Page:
As I said, you don't understand inheritance. Different languages provide different features and designs to manage objects differently. Some things are easy in Python but hard in Java. Some things are easy in Java but hard in Python. Don't even get me started on what happens if you try a classless language like Javascript.

Learn the language your using. Don't just get P.O.ed because it doesn't work like some other language you know. All you'll get for that is a nice fire lit under your ass for not seeking assistance.

thewiirocks

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pixelman

31. Posted:

@thewiirocks: Yes, you're correct, I was doing that.

And actually, I did try overwriting "public static Object[] groups;" in each subclass, but the Entity superclass apparently wouldn't recognize the values (though the subclasses did). The Entity is what needs to know what the groups are, not its subclasses, because I was doing something like this:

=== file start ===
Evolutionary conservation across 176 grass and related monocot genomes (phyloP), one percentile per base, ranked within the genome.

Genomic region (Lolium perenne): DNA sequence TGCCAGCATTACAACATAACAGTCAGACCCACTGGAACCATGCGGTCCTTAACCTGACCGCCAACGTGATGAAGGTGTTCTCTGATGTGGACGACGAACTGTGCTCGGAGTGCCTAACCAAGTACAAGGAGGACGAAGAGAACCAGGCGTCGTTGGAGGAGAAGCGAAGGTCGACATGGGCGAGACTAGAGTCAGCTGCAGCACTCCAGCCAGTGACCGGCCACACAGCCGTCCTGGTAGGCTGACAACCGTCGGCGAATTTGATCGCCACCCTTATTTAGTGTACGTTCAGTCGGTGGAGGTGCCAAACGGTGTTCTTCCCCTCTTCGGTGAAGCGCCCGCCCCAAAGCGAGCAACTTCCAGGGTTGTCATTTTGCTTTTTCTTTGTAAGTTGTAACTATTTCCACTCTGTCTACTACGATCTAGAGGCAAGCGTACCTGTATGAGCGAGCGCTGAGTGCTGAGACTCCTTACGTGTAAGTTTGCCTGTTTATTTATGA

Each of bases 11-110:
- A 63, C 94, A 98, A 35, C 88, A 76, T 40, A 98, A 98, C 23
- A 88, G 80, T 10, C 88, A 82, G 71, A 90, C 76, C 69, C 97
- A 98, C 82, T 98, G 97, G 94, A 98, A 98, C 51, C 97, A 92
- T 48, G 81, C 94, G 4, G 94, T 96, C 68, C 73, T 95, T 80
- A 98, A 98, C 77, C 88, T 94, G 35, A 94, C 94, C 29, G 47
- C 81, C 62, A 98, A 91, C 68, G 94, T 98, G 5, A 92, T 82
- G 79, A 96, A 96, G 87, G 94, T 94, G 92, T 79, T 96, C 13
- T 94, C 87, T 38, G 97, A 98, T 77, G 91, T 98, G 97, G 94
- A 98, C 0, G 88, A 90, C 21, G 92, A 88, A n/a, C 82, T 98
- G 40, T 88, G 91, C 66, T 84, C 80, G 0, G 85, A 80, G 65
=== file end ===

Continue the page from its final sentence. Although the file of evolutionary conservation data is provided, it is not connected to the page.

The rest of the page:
Entity wrote:

public class Entity {
public static Group[] groups;
Entity() {
for(int i=0; i<groups.length; i++) {
groups[i].add(this);
}
}
}

Though you seem to think it works and you obviously have more experience than me, so I guess I was just doing something stupid. :P

I made Kid Tripp! PocketGamer gave it a 9 out of 10! You should totally buy it now!
[16:39] BadKitty: you trying to steal stuff from me? u_u
[16:41] kribs: don't worry Emmy, even if poix tried to steal something from you, he wouldn't finish stealing it

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thewiirocks

32. Posted:

You've got the right idea, but the problem is that you'll have to move that add() code to the descendant class. Entity can't see the static values of the children. Again, you have to remember that Java creates a separate instance of Platform and Entity. The JVM will go from the top to the bottom when looking for something (e.g. Platform -> Entity) but it won't go the other way around unless a contract is created. Unfortunately, you can't create a contract with static values.

The solution is to do something like this:

public class Entity